Julian Moxon/TOULOUSE


Airbus Industrie and its partner companies have begun looking at configurations that could lead to the introduction of radical designs for new airliners in the next century. The first of a series of meetings to consider future concepts takes place in Toulouse, France, this week.

"We are examining all of the possibilities," says Alain Garcia, Airbus' technical director. These include "unconventional ideas" such as flying-wing and multi-wing/multi-fuselage configurations. Garcia has appointed Juan Herrera as chief engineer, future projects. "I have asked him to look at the merits of advanced configurations", he says. "It is fundamental to our strategy to consider the future". Herrera will work with Marc Vincendon, chief engineer, new technology, to co-ordinate input from Airbus partners, Aerospatiale Matra, British Aerospace, CASA, Daimler-Chrysler Aerospace and their respective national research organisations. "We will collect concepts from our partners and choose the best candidates", says Vincendon. "We will then do an exhaustive analysis. This is a very long term effort covering the full range of aircraft."

Airbus declined to speculate on which of its current range would be the first to benefit from an eventual change of configuration. The fast-selling A320 family is based on a late 1970s design, which saw the introduction of several new technologies, including digital fly-by-wire flight control. The latest member of the family, the 107-seat A318, will not enter service for another three years, however, and Airbus stresses that any replacement is "still a long way off. But we have to start thinking now."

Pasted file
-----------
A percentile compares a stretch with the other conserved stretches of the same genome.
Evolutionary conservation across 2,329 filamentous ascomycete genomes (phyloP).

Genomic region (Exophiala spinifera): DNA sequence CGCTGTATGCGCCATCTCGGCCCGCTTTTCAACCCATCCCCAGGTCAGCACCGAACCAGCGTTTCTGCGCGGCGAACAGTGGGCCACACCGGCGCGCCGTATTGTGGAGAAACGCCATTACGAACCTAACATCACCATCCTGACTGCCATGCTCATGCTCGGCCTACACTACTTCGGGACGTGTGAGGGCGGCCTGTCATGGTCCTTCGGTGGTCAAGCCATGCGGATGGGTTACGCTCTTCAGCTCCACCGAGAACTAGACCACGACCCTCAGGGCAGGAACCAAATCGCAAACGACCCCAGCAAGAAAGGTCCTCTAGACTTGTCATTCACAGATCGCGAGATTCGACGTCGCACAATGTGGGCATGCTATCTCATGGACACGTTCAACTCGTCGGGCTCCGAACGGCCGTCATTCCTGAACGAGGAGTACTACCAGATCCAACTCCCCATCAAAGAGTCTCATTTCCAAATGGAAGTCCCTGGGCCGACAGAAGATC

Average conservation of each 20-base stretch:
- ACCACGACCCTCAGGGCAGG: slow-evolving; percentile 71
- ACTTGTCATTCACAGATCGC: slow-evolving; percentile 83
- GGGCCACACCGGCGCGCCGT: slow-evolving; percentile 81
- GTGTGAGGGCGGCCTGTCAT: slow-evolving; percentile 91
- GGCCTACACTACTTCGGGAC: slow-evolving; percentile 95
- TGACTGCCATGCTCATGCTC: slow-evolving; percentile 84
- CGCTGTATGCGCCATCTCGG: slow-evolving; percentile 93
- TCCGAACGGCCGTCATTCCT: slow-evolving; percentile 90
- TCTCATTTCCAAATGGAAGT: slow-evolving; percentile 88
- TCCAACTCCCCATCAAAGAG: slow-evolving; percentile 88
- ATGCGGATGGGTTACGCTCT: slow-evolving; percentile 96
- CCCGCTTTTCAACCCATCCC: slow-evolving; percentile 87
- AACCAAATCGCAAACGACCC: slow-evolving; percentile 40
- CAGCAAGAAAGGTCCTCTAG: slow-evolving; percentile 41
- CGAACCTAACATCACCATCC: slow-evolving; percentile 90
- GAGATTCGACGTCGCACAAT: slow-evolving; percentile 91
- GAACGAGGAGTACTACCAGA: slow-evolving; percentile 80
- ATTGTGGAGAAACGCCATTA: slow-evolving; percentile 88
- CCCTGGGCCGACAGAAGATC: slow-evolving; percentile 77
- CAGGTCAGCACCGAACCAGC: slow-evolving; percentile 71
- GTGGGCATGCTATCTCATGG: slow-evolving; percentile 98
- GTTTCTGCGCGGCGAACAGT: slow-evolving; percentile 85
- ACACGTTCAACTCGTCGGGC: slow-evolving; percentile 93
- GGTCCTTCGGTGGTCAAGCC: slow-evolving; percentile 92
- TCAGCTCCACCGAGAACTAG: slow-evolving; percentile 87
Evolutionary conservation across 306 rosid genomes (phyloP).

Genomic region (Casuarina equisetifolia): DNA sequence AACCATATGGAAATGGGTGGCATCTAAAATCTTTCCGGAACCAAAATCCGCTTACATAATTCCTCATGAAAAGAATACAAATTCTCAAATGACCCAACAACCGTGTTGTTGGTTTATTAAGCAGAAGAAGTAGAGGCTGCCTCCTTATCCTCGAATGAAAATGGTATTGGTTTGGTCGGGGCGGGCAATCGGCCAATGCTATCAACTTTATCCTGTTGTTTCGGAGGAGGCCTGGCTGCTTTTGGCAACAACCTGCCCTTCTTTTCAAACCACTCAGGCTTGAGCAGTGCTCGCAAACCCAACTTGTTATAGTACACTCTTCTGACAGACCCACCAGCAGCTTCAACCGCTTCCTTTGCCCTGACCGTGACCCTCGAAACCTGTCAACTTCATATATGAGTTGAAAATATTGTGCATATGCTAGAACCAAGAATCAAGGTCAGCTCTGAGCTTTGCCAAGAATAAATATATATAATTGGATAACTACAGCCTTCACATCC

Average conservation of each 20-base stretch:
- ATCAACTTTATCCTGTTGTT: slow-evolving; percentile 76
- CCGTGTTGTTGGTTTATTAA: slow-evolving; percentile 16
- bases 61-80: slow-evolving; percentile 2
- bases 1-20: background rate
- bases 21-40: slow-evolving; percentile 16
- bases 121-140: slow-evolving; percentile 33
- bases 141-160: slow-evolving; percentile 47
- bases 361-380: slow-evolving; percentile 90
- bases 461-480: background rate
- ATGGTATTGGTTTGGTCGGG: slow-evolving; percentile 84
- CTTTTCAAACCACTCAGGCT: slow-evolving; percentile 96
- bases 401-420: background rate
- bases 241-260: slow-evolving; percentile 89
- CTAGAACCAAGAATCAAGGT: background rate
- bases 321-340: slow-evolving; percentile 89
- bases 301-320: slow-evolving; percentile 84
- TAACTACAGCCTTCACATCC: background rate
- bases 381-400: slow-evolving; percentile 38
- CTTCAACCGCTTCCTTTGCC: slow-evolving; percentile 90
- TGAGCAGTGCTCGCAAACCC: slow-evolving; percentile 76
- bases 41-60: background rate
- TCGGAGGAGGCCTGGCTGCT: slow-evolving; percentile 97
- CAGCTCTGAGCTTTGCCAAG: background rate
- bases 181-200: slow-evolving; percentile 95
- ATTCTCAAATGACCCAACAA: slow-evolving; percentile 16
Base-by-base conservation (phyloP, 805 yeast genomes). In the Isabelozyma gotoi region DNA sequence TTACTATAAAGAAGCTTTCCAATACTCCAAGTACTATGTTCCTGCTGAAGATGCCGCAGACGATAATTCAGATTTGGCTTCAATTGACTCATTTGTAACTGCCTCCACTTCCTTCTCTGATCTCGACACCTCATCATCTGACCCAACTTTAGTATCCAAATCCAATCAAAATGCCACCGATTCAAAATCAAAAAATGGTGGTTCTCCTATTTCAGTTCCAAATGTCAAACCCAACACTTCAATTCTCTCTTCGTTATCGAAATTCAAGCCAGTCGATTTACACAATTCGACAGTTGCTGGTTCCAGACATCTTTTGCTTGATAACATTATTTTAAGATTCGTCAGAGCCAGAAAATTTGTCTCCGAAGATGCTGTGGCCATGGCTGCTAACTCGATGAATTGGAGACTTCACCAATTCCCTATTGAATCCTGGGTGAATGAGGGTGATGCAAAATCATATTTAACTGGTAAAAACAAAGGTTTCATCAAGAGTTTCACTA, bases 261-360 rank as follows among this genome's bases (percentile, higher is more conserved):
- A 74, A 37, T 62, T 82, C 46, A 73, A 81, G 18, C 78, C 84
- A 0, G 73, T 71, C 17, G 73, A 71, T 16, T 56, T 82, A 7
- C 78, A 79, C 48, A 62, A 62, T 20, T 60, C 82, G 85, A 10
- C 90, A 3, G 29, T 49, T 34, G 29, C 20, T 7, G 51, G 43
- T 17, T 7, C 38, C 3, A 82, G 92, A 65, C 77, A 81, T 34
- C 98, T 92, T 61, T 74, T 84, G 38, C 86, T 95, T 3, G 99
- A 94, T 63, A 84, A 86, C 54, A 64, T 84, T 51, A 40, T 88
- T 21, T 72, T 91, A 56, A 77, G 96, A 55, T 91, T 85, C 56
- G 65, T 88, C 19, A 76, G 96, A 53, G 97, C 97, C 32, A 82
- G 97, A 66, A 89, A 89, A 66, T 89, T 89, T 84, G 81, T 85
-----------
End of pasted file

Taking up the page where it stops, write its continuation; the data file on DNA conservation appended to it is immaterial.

However, the consortium is also aware that Boeing's competitor to the A320 range, the Next Generation 737 series, is based on a much older original design, and that the Seattle giant may "leapfrog" the European aircraft with a new offering. Airbus says it has to have "several cards ready to launch a new aircraft when it is appropriate with regard to market demand and the competition".

The A300/A310 is also due for replacement by about 2005. Garcia says shortening the fuselage of the 250-seat A330-200 (itself a shorter derivative of the 335-seat -300) remains an option (Flight International, 18-24 August). He adds that such a design "would be penalised", however, because of the production costs resulting from the probable need for a new wing. An all-new aircraft is understood to be still under consideration, although any radical change of configuration is thought unlikely because of the early market requirement.

Source: Flight International